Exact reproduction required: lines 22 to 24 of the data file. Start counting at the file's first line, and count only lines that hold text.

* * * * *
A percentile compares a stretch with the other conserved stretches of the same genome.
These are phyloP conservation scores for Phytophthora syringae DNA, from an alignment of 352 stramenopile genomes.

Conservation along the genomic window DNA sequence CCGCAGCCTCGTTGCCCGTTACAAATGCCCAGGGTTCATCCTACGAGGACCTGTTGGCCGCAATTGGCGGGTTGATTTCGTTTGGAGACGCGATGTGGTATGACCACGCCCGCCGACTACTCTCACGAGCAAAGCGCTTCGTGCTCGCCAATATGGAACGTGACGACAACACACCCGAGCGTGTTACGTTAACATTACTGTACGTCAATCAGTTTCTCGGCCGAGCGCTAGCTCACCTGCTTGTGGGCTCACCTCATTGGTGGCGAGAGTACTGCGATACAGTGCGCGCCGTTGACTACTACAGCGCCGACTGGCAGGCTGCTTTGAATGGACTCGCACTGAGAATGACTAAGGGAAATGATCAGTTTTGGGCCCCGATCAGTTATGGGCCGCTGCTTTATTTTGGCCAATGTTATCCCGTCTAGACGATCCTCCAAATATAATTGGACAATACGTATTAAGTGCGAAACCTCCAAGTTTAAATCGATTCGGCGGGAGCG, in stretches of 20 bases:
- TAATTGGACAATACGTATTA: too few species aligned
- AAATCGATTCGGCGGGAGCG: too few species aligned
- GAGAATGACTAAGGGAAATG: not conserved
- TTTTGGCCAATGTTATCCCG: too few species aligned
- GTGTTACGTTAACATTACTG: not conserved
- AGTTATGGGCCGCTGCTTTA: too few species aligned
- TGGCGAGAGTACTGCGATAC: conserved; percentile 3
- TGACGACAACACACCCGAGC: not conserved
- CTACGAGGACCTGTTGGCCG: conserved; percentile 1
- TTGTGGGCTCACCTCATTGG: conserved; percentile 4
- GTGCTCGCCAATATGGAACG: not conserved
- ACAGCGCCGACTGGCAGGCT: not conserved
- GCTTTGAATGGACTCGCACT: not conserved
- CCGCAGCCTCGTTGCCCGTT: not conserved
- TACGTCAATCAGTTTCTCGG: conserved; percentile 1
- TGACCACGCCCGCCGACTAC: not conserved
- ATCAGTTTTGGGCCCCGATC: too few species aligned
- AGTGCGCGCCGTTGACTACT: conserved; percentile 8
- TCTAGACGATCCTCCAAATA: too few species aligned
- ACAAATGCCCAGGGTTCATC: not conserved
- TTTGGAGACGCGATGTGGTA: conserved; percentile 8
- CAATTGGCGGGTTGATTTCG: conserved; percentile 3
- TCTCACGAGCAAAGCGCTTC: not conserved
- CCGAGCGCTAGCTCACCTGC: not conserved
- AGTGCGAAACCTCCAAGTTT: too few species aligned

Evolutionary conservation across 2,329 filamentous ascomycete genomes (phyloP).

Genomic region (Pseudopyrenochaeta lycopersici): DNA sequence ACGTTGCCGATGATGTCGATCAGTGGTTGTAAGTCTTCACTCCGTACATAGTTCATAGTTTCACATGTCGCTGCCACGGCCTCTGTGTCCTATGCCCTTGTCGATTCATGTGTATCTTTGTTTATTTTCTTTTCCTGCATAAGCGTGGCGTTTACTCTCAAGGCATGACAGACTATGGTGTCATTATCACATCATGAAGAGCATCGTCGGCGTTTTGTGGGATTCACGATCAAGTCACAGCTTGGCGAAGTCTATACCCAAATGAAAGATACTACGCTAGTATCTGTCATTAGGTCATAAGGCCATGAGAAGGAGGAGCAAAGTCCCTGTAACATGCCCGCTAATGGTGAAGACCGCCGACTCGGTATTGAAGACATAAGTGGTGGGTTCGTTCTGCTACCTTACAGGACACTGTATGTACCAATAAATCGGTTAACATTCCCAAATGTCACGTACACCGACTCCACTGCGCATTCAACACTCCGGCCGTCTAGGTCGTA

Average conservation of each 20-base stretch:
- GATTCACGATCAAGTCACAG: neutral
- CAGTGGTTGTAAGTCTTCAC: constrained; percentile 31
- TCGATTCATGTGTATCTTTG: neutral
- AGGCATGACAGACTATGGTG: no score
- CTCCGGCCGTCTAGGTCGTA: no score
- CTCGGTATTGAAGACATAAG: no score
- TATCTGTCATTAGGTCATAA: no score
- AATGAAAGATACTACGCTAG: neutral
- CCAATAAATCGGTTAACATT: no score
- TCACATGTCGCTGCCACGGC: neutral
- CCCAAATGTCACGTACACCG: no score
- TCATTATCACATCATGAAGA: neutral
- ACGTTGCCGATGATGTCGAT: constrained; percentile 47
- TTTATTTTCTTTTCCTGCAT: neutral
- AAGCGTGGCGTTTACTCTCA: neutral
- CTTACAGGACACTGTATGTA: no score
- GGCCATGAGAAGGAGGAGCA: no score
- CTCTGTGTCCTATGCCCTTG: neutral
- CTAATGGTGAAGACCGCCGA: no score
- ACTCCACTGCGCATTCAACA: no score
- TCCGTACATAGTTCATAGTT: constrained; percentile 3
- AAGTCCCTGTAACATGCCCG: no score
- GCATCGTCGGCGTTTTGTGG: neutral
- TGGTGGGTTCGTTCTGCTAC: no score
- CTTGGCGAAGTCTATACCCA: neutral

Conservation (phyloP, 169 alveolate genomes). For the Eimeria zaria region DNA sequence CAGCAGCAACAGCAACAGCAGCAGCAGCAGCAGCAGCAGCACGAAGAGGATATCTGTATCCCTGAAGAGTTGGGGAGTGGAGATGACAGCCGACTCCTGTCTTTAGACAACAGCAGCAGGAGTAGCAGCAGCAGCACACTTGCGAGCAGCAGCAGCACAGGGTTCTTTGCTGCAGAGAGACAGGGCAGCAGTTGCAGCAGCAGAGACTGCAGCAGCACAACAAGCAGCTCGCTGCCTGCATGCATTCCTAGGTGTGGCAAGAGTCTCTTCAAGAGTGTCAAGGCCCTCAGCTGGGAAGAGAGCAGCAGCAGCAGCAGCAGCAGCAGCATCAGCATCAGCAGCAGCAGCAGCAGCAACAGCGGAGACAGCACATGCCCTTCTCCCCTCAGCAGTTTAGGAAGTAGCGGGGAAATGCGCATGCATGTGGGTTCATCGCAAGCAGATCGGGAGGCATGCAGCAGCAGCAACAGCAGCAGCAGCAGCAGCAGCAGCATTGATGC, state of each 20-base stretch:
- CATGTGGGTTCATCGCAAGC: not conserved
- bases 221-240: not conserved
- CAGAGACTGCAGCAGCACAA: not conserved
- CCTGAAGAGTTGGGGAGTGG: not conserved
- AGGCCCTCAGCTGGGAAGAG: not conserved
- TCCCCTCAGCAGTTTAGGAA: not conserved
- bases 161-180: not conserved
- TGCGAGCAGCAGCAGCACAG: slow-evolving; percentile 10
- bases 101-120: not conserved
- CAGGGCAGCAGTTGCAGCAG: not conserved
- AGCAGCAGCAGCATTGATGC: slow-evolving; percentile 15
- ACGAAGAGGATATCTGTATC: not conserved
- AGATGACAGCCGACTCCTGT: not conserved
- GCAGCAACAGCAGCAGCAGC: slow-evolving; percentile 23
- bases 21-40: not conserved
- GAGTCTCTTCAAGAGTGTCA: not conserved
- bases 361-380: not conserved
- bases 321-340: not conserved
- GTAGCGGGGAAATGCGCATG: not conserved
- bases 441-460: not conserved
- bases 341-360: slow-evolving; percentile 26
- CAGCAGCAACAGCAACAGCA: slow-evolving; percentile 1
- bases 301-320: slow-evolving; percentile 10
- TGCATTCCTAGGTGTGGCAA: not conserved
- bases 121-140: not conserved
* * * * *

- TCTAGACGATCCTCCAAATA: too few species aligned
- ACAAATGCCCAGGGTTCATC: not conserved
- TTTGGAGACGCGATGTGGTA: conserved; percentile 8